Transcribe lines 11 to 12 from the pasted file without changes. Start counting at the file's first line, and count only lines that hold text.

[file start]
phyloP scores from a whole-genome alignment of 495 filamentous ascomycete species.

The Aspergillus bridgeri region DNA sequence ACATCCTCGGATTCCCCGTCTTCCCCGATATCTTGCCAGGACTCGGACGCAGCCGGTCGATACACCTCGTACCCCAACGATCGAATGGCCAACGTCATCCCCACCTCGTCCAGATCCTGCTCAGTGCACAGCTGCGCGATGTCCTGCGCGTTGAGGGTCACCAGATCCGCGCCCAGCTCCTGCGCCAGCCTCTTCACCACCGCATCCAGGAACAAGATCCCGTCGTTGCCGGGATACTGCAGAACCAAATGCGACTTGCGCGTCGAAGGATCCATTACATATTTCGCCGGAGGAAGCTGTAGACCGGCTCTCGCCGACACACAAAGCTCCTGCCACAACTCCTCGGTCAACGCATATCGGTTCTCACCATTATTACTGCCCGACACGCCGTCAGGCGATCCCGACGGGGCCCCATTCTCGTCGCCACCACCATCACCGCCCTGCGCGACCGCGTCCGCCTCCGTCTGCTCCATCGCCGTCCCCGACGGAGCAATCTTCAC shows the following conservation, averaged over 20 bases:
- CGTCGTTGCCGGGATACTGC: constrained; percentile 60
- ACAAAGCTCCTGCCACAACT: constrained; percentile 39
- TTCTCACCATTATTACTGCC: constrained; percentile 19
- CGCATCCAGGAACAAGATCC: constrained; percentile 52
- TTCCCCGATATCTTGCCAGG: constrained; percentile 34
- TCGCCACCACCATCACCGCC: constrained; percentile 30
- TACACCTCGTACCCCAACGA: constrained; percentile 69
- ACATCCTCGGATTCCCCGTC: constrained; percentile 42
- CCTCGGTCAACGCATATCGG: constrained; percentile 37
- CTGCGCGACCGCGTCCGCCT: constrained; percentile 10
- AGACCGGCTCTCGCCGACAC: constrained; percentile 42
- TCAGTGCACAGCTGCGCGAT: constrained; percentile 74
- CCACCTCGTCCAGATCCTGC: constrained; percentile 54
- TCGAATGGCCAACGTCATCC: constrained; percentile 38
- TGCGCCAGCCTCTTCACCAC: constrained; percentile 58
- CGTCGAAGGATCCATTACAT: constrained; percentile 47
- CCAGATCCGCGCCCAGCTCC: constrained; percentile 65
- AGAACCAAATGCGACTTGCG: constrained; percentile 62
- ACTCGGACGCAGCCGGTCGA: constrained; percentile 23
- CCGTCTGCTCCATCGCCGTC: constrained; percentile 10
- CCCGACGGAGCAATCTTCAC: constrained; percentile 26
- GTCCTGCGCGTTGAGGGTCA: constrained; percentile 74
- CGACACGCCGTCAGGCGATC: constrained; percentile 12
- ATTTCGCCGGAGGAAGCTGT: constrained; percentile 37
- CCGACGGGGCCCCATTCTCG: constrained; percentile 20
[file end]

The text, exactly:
- CCTCGGTCAACGCATATCGG: constrained; percentile 37
- CTGCGCGACCGCGTCCGCCT: constrained; percentile 10